Lisa P. Nathan: For the last question before we take a break, I would like you to take a, a bit of time or as much as you need to think about your understanding of the term justice and has that changed in your time here?
My first word is Insha’Allah and I should not have thought of that before coming here but my interpretation of Insha’Allah is not if it’s ‘God’s will’ but ultimately ‘God’s will will prevail.’ What I’m thinking is that we have only a slice of the picture and a slice of the evidence and only a very few of the alleged perpetrators.
Consequently it’s extremely limited justice if we think that justice is that those who have perpetrated crimes are going to be brought to retribu-, pay for in a retribution type fashion or going to set an example for society at large or for the particular community where the crimes were committed.
I think that unfortunately, the jurisprudence and what the jurisprudence can help us do in the future will be more important than whether or not there was justice, because there are so many who may have committed even more heinous crimes than those who are being tried before the tribunal.
I’m thinking of, of the response of the Rwandan community in respect of the first acquitted person, who was Bagilishema. He was the mayor of a commune and after he was acquitted there was a, an, an outreach group that was sponsored actually by someone, or whole group from Arcadia, California and this outreach group which is called Justice in Rwanda exists now but on a much, much more limited budget.
In those days, this must have been 2001, 2002. Maybe I’m o-, I might be off date-wise; it might be 2003. Took the, the film of the closing arguments and the acquittal and went out to the commune and then also taped the response of the community to the acquittal. There was outrage.
There was no – from what I recollect and for what was recorded by this NGO – no perceived justice. Which then leads us to another question, which is always raised here. It’s justice and the perception of justice and that is not an easy issue. There is that tension.
And I would say in that one particular ins-, instance, in that one particular community at that one particular time when the, the an-, the acquittal of Bagilishema was announced there was little perception of justice. I, I think we have to look at all of the dimensions of what we think justice is to have, to have a, an intelligent sensitive direction for the future.
I must qualify my stumbling because I have stumbled in my answer. I think that a tribunal serves an important, an important function but I do believe that we need to be, be a little clearer as to what kind of justice and how we can issue or render justice if we are not able to bring into the court a larger group of people.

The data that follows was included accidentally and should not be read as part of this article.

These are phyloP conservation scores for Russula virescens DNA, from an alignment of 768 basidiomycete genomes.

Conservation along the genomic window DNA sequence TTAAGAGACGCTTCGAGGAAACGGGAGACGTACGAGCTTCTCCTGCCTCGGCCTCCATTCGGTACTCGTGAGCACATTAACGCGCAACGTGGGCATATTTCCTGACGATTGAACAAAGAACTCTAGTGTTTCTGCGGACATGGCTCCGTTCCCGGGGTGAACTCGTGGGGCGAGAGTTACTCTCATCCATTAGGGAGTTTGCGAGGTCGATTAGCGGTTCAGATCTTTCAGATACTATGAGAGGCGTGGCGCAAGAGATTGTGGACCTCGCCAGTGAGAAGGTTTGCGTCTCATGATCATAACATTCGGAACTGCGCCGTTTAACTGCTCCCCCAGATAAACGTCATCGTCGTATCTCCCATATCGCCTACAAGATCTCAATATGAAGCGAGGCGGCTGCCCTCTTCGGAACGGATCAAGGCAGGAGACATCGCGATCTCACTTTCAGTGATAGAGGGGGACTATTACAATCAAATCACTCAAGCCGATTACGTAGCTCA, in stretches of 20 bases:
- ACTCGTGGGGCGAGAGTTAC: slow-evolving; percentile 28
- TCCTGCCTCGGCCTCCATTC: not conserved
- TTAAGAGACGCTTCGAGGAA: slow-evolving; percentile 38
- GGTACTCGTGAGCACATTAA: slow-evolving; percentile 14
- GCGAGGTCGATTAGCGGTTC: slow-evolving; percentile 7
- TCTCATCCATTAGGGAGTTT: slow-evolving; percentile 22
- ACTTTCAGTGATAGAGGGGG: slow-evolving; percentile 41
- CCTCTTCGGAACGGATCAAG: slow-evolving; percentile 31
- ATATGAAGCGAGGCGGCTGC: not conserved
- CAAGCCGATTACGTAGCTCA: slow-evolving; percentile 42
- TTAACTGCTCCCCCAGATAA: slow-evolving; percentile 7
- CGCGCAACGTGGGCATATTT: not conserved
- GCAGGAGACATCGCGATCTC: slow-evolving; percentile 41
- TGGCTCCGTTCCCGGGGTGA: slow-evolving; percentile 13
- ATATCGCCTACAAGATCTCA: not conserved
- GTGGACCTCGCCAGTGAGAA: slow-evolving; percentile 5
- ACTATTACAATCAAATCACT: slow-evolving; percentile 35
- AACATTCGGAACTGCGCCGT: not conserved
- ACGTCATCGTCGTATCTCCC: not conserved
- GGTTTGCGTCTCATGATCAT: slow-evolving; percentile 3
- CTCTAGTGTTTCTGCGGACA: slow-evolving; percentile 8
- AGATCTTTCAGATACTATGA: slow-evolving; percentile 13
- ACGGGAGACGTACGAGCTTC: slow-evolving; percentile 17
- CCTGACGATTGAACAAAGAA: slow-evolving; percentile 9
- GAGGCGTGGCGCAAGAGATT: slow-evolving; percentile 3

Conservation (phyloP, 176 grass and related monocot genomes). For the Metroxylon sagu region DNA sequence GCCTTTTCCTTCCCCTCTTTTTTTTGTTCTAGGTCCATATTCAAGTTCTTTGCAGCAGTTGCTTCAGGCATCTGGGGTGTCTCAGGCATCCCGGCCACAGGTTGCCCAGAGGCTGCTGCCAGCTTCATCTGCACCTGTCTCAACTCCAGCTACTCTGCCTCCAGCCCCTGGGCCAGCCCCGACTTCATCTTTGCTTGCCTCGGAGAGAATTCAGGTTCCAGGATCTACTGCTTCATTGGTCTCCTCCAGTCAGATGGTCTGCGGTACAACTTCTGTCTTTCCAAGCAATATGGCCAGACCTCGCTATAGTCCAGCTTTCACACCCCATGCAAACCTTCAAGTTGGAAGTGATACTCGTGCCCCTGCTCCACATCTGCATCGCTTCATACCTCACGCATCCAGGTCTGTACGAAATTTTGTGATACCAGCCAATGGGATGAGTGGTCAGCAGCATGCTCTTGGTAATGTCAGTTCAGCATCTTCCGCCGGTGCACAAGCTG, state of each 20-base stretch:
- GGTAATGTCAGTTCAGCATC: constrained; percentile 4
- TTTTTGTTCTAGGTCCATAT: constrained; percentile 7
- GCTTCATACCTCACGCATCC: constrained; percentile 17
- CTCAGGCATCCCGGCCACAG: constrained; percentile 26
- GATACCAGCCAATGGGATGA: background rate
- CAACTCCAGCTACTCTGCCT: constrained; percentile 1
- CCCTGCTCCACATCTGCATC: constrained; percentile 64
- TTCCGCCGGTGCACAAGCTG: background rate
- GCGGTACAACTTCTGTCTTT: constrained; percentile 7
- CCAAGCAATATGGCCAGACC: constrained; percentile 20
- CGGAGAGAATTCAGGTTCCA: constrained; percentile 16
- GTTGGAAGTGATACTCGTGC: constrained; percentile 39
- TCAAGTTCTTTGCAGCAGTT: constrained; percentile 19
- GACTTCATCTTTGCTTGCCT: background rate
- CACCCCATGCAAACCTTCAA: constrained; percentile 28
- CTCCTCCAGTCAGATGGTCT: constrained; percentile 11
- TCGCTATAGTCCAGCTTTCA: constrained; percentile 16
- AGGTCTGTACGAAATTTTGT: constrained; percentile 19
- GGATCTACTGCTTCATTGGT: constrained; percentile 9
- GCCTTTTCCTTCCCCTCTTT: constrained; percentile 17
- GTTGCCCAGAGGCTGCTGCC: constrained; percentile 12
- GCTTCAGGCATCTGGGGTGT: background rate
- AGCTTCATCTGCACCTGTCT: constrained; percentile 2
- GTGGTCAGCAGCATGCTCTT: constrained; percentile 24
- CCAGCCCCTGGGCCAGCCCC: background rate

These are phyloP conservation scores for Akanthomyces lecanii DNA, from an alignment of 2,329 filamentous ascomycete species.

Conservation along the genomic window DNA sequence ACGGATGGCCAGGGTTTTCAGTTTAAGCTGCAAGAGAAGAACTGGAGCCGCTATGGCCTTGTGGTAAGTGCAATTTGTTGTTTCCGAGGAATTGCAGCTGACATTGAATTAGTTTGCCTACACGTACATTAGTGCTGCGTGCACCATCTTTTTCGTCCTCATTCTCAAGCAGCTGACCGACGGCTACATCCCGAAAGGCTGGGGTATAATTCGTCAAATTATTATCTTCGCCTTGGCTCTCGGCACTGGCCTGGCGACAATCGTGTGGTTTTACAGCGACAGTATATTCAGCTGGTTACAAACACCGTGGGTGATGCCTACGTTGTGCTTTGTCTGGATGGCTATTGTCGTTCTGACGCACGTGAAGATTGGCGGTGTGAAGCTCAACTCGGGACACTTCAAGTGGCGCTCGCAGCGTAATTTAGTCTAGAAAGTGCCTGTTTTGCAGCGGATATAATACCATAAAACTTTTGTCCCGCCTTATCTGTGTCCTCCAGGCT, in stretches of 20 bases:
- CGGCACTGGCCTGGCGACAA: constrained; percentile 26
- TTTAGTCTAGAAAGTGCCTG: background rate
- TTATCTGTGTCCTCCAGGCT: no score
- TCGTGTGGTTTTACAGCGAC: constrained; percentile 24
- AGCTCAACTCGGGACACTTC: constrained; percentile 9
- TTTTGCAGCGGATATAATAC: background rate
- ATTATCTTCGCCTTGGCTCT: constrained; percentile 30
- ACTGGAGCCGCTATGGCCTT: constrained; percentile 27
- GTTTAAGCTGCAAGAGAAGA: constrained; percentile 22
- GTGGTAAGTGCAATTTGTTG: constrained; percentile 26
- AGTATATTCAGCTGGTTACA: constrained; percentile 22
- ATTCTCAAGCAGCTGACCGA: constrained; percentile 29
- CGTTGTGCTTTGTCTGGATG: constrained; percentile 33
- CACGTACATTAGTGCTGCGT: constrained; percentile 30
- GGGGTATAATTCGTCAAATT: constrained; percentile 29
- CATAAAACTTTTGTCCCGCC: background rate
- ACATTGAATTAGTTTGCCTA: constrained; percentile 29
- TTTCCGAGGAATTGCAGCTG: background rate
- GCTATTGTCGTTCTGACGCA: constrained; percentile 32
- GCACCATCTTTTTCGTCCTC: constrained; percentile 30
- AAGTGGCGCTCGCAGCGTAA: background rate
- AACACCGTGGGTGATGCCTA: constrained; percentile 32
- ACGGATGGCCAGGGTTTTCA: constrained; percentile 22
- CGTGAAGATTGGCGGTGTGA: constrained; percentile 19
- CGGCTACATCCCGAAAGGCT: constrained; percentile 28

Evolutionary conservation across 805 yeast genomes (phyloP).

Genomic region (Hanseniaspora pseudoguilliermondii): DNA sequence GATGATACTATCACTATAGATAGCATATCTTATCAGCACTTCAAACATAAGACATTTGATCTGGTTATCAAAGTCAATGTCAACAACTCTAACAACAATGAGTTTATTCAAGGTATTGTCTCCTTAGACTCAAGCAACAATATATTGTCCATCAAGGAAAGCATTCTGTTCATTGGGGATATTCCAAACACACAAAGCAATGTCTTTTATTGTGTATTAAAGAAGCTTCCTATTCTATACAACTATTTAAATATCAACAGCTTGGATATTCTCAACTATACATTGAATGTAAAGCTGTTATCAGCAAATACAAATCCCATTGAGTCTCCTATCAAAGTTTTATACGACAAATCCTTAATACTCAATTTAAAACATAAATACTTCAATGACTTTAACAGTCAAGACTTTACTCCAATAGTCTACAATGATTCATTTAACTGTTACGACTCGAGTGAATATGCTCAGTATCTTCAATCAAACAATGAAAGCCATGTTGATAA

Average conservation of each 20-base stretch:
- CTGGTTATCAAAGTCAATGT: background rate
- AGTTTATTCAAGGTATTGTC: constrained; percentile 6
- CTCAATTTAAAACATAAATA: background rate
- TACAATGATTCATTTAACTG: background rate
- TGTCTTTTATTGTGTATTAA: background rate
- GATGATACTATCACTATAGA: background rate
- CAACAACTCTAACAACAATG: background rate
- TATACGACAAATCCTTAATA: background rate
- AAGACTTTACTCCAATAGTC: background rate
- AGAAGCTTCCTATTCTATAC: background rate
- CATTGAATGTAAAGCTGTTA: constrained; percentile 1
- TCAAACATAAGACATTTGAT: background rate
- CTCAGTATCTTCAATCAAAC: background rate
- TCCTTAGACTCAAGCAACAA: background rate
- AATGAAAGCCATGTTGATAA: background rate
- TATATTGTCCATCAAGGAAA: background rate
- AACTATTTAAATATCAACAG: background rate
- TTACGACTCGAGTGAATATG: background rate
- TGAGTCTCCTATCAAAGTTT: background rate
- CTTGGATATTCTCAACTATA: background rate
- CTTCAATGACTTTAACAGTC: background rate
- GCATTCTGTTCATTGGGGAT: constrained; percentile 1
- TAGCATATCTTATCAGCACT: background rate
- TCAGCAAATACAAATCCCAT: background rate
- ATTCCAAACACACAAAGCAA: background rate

And we have been very, very hampered simply because, (__) for so many reasons – I, I realize I’m going off on a tangent but maybe eventually we can take all of these elements and pull them together.
There has been the perception of victor’s justice because no member of the RPF or of the present government in Rwanda has been brought before the tribunal or been charged, indicted.
And one of the reasons, of course, is that our evidence for the most part is testimonial evidence and we must bring our witnesses for the prosecution in from Rwanda and we’re not going to have access to those witnesses if we’re going to be accusing the same gus-, the same government that allows us to bring the witnesses from Rwanda.
The tribunal has nearly been shut down on a number of occasions. Most notably as I recall in the case of the laughing judges in Butare when it was perceived that, again, in regard to a testimony about rape, the judges were perceived to have laughed. And the judges later or one of them said, “Of course, we weren’t laughing at the witness and her testimony about being ga-, gang raped on eight different occasions.”
“We were laughing at the way that the defense attorney representing Shalom Nta-, Ntahobali who was one of the, the accused or who is one of the accused in the six accused Butare case, how his attorney was phrasing the questions as he was cross-examining this witness TA.
But as a consequence of this coverage of the rippling laughter or the laughing judges there were no witnesses coming from, from, from Rwanda for six weeks. When there was, prior to this, when the appeals chamber had determined that Barayagwiza had been held in detention far too long and his rights were violated and he was freed but he w-, remained in custody until the appeals chamber again reviewed its own appeal.
During this period, again, there were no, there were no witnesses forthcoming from Rwanda. Now what do you do in a situation like this? How can you possibly, possibly have a situation where you think there is justice because you are, your, your, your jurisdiction is limited to be certain that you’re not going to indict those same people who are going to allow you to conduct the trials.
And this is a situation presently in Cambodia as well and maybe a situation in other tribunals that are set up. So I think it’s, it’s a situation where in some ways we are, we are symbolic. We are rendering partial justice and is partial justice justice? Because who in allowing a tribunals to go forward are then being, being sheltered and are they every bit as guilty as those who are brought before the tribunal?
These are questions I raise so I, I can’t, I can’t ask that you, I can’t answer that I think there is justice in a, in a fair manner because justice in a fair manner would mean that everybody who has any guilt at all would be held accountable. And ultimately maybe that is only some higher deity and at some later (__) later time will be able to make that reckoning. I don’t know.
LPN: Thank you. Thank you so much.